The Securities and Exchange Commission is considering a list of regulations for money market funds that goes far beyond proposed reforms issued in March by the Investment Company Institute.
The SEC, which is expected to issue its proposed rules this month, is considering guidelines that would make clear a fund's responsibility to turn away influxes of cash from institutional investors that may cause large swings in the fund's assets.
The ICI, the mutual fund industrys powerful lobbying group in Washington, in March released a list of proposed reforms for money market funds. The list includes setting minimum levels of liquidity, shortening duration and avoiding lower-rated securities. Beyond those measures, the SEC is considering a rule change that would require funds to disclose regularly the market value of their underlying assets. Currently, money market funds are required to disclose their holdings quarterly, without assigning a market value to those holdings.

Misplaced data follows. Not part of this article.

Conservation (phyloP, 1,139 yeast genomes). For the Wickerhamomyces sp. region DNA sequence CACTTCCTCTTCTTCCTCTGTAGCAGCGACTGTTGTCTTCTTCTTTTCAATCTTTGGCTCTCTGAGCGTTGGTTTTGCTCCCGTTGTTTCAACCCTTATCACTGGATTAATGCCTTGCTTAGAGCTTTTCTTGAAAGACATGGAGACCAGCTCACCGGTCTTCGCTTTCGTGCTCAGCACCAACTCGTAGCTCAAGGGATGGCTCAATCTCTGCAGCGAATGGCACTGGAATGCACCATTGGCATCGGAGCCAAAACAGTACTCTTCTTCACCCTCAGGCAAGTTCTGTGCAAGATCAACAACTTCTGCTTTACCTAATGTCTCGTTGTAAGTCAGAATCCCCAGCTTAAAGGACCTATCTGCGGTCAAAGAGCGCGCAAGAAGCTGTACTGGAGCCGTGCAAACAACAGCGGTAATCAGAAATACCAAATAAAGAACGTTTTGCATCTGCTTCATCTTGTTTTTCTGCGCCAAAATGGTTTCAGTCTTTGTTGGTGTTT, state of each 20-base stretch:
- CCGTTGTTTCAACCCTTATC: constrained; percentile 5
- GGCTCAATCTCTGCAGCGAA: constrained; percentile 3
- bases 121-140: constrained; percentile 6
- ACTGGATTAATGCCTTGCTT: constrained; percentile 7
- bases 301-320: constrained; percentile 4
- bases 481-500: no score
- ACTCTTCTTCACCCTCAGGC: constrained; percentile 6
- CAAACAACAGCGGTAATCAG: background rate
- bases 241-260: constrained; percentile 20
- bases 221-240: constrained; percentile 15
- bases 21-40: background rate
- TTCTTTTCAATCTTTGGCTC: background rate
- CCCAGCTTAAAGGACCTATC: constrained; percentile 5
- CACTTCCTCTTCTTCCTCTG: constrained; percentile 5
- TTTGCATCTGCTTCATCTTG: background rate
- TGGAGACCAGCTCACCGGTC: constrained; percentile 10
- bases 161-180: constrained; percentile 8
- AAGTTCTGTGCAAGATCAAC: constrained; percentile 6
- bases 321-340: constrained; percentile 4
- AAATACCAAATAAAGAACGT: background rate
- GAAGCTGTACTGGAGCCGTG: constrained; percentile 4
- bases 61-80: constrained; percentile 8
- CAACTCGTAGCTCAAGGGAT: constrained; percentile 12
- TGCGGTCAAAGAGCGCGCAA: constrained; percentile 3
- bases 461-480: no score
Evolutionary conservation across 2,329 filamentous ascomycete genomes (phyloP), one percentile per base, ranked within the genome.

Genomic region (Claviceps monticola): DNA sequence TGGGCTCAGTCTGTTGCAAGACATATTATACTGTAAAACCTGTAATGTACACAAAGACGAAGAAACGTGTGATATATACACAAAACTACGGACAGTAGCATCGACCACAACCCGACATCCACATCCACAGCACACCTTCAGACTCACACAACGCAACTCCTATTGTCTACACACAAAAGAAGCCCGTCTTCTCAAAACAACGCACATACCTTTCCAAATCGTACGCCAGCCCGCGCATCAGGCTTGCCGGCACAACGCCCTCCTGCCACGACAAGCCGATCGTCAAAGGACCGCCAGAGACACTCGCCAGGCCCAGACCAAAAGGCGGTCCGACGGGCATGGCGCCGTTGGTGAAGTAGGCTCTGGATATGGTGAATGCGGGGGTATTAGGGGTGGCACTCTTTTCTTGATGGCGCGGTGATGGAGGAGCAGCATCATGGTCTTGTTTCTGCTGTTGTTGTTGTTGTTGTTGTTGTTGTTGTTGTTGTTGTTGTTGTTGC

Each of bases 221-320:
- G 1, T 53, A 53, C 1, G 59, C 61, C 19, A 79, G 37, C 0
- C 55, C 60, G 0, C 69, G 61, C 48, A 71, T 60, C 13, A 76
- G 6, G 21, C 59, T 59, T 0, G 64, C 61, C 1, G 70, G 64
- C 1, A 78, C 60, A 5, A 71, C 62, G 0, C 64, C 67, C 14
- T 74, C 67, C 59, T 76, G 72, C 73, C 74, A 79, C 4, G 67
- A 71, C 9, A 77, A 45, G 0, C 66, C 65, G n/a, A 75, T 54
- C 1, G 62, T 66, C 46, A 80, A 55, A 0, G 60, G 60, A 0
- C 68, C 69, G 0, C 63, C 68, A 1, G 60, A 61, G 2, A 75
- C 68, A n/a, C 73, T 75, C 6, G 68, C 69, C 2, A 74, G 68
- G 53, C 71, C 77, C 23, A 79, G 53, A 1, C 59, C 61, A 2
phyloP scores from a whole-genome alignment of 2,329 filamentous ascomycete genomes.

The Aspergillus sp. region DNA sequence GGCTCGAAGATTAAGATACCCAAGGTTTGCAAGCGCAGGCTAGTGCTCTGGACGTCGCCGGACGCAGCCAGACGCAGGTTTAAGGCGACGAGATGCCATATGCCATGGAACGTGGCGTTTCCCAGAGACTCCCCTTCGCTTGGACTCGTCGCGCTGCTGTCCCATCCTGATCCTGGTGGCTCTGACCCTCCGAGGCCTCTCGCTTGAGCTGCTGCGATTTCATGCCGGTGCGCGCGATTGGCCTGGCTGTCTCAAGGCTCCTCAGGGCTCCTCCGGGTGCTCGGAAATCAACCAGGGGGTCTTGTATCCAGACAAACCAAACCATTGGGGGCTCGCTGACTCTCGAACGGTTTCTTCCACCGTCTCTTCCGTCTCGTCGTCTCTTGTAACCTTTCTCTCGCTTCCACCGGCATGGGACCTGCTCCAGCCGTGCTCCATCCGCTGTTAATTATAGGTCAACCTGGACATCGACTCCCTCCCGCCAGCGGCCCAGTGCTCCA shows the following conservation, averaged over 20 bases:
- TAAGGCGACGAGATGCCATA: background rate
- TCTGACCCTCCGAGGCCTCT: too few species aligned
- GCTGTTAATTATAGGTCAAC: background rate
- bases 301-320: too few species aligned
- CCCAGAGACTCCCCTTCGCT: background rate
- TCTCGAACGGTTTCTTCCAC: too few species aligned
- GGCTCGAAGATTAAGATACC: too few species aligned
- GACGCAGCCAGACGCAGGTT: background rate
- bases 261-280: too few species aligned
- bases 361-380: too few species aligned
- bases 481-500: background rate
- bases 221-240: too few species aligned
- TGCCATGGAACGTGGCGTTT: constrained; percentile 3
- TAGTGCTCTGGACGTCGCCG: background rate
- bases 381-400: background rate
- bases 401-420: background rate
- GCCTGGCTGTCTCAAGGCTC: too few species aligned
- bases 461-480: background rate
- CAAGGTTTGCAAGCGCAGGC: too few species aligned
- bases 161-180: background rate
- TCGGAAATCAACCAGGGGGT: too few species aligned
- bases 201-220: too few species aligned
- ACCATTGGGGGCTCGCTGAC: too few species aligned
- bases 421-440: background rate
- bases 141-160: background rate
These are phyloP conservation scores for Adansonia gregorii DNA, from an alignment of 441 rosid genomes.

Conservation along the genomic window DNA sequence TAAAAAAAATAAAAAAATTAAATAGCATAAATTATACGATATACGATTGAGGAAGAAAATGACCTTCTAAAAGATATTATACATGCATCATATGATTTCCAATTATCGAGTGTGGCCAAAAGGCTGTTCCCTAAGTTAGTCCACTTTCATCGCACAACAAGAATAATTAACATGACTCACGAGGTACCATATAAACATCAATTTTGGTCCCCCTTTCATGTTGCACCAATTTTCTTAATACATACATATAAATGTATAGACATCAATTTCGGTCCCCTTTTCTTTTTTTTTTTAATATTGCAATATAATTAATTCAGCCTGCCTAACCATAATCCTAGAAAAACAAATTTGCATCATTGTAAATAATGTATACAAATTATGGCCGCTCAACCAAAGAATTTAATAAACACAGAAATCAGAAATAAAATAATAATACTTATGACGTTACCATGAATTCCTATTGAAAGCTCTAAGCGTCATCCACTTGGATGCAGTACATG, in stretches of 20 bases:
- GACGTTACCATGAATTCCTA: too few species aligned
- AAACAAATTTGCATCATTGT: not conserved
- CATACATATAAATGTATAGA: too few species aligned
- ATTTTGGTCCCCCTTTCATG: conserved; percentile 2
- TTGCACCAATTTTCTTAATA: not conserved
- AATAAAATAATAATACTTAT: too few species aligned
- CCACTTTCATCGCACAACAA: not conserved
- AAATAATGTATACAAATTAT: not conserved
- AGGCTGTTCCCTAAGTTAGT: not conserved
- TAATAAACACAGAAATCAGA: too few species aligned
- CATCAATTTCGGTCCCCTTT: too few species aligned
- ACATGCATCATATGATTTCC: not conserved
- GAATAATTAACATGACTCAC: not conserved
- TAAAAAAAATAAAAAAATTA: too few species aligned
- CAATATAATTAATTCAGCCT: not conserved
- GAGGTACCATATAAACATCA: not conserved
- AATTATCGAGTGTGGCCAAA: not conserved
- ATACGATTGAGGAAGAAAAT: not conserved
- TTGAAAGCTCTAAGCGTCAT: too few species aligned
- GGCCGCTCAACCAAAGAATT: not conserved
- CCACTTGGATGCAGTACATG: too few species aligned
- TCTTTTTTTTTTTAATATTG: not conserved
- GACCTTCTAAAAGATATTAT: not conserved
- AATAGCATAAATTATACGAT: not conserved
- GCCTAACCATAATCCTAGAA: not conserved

The SEC is unlikely to endorse the idea of a so-called floating net asset value, which would untie money market funds from their $1-a-share value, according to a source with knowledge of the commissions deliberations, who asked not to be identified.
Proponents of a floating NAV say that such a structure would make a funds NAV more sensitive to losses and gains in the portfolio, thereby reducing instances of sudden shifts in yield.
The mutual fund industry has opposed the idea moving to a floating net asset value, arguing that investors like money market funds because they stick close to the $1 NAV.